If you've seen interest rates lately, that's all the answer you really need. Super safe five-year U.S. Treasurys are yielding just over 1.5%, while high yield four-year junk bonds are averaging around 6.5%.
Compare that to LendingClub, where three-year B1 loans (for borrowers with FICO scores above 720) are generating 10% average annual interest rates and it's easy to see the allure.
Sound too good to be true? Let's talk risk factors:
Liquidity is low you it's almost impossible to access your cash until the loan matures, and "unlike high-yield bonds, which sometimes recover some money in the event of a default, Prosper and Lending Club loans offer investors almost no chance of recovery," cautions the WSJ's Joe Light.
Both sites have low default rates, but you've got to remember they're both relatively young and those rates could swing over time.
And a new problem has cropped up for P2P lenders lately – they're having a much harder time attracting borrowers than investors.
"In a move to attract more borrowers, Lending Club has lowered its average rate," reports LearnBonds.com's Marc Prosser. "The CEO of Lending Club, Renaud Laplanche, said he believed that on average rates would come down by 0.2%. While this was good news for borrowers, this doesn’t look like good news for lenders."
In fact, now that hedge funds are starting to into the game, they have the potential to saturate the lending market so much that it dilutes yields for investors over time.
How to mitigate risk
With due diligence you can somewhat tailor that risk to your level of tolerance. Both LendingTree and Prosper rate borrowers in a way that tells you exactly how risky lending to them would be. If you're looking for a stable investment with a low risk factor, chose a borrower with a low risk of default and a high rating. And if you've got cash to burn and really want to roll the dice, go with riskier loans.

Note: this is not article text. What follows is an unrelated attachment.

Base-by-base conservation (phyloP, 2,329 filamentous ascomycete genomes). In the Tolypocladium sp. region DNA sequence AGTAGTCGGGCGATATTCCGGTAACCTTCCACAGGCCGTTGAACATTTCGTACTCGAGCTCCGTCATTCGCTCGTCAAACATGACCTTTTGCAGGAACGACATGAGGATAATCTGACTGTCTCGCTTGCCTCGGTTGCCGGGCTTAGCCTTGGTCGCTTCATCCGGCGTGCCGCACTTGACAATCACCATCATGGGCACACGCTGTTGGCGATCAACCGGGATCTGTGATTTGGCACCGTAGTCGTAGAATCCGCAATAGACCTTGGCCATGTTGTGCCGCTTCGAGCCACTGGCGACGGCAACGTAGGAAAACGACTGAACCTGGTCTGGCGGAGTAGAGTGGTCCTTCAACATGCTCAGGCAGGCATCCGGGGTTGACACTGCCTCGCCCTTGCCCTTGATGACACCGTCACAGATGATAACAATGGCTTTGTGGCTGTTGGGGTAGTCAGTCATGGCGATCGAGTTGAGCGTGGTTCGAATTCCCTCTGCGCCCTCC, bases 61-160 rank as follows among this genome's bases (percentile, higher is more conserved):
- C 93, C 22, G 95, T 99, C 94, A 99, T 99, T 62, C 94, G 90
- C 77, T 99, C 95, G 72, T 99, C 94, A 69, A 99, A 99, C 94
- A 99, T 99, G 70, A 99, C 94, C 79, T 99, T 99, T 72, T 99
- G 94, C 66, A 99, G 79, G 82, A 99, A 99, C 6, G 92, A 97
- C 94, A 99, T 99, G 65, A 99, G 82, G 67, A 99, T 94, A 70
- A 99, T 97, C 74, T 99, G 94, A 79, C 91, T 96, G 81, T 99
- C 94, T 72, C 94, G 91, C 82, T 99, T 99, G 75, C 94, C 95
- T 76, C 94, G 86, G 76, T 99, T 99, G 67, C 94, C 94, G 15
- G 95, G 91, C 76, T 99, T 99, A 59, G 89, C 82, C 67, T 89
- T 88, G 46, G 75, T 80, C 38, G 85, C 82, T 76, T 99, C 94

Our advice: Use P2P loans as an alternative to a low-yield savings vehicle, not as a get rich quick scheme (unless you've got that kind of cash lying around, then by all means, go for it).
In a recent letter to subscribers, Renton says the most important question P2P investors can ask themselves is what kind of investor they are:
Will you take it personally if a borrower you have invested in defaults on his or her loan? If the idea of a default freaks you out then you should stick with the A-rated borrowers. The downside of choosing that route is that you have can "only" achieve a maximum return of around 5-6%. Now, in today's market you might be very satisfied with that kind of return. But if you want to see if you can achieve 10% of more then you need to invest in higher risk borrowers. And while you can still get defaults from A-rated borrowers with C-, D- or E-rated borrowers their default rate is much higher. Unless you are very lucky you will receive many defaults with higher risk borrowers. But with careful screening criteria you can minimize the downside risks.
For investors, picking and choosing through thousands of different loans to invest in is where it gets tough. There are a few helpful resources out there can help you get started. We suggest downloading Renton's excellent free e-book with beginner tips and thoroughly reviewing the FAQ for Prosper and Lending Club.